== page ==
Tyson Foods decided, in response to consumer demands, to raise its fresh chickens without antibiotics. “It’s big news when the largest chicken producer in the country uses an antibiotic-free label to gain a competitive advantage,” according to David Wallinga, M.D., director of the Food and Health Program at the Institute for Agriculture and Trade Policy.
The Union of Concerned Scientists estimates that 70%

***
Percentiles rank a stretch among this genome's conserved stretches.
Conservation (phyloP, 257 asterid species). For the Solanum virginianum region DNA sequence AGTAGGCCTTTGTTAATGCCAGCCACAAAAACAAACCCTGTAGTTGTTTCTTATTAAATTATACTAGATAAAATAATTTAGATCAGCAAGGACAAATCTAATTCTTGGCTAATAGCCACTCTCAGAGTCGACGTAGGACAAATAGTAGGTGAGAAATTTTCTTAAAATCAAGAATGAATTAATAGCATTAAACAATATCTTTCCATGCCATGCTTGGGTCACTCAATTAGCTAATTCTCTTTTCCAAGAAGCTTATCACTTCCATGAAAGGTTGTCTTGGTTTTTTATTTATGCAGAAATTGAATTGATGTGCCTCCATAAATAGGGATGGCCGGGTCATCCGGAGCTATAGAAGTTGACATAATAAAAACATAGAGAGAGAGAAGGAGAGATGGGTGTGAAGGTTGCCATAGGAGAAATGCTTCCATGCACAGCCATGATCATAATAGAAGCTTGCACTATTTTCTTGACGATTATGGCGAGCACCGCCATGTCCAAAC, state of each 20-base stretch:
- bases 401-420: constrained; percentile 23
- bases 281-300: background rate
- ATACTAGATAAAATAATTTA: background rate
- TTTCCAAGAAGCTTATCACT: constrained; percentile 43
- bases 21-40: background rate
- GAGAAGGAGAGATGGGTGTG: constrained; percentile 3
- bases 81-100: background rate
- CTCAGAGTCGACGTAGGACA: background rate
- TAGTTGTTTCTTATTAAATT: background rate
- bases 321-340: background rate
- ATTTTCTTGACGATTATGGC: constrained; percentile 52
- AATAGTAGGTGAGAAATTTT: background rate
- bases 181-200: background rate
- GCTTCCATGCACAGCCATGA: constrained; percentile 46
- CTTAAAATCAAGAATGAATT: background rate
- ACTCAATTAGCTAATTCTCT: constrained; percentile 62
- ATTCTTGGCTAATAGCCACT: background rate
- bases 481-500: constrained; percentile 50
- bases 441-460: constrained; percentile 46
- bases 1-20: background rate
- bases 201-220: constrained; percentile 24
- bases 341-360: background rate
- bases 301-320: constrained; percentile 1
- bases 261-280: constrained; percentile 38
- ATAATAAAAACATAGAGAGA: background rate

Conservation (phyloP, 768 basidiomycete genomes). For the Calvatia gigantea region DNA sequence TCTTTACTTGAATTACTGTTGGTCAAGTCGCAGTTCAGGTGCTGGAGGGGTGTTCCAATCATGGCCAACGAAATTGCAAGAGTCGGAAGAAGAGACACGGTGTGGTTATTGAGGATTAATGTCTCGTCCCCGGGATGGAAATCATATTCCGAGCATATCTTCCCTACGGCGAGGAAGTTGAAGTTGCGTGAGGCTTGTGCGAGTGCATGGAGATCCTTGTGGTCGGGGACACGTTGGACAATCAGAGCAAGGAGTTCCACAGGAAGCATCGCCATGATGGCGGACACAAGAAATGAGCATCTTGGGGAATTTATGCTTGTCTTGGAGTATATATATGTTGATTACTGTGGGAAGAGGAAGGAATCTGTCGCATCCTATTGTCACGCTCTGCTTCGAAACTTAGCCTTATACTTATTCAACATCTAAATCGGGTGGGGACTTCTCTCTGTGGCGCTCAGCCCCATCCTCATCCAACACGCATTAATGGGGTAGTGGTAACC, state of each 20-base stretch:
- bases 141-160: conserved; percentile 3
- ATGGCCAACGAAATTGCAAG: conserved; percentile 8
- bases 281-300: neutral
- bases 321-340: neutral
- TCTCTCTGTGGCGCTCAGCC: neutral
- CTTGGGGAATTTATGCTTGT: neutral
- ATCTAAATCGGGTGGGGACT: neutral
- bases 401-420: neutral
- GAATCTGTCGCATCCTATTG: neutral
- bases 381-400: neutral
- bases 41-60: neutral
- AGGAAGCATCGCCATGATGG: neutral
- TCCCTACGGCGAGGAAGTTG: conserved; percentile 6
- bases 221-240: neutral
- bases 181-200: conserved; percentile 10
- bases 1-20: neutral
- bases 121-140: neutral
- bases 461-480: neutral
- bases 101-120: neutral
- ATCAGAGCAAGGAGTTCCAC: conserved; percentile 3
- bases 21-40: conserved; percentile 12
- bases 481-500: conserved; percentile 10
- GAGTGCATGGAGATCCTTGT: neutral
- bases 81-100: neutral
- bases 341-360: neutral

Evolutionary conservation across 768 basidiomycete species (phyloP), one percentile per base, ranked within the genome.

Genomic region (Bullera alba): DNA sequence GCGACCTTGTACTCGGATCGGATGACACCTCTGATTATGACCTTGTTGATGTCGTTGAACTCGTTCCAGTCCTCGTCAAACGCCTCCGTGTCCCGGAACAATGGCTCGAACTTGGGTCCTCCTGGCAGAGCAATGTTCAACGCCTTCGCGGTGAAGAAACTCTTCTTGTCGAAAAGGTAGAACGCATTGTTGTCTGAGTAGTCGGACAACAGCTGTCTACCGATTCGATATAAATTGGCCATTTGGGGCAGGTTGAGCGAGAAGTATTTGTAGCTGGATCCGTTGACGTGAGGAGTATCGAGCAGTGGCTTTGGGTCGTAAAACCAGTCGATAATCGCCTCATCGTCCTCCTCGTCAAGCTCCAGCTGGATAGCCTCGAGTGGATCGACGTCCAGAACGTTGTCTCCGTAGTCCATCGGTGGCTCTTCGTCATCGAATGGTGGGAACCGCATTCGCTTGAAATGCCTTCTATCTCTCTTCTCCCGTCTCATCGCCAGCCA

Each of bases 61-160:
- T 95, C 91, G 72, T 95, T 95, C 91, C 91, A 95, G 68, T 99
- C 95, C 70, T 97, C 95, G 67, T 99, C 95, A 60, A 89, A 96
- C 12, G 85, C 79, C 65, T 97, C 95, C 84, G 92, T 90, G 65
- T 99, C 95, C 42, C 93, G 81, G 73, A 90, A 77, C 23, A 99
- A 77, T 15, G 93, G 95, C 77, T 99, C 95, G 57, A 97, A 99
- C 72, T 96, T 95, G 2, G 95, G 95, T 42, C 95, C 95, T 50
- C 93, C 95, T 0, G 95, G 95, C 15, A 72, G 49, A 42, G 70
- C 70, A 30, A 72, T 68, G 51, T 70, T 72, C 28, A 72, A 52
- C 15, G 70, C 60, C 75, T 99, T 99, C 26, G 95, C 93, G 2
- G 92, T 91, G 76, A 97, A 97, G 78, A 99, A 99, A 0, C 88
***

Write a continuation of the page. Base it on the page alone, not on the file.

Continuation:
of all antibiotics used in the U.S., nearly 25 million pounds annually, are used
as feed additives for chicken, pigs, and beef cattle. A Johns Hopkins University
study released in January showed that the use of growth-promoting antibiotics in
chicken feed slightly accelerated chicken growth, but that the benefit was
offset by the cost of purchasing antibiotics, with the total cost rising by
about one penny per chicken.
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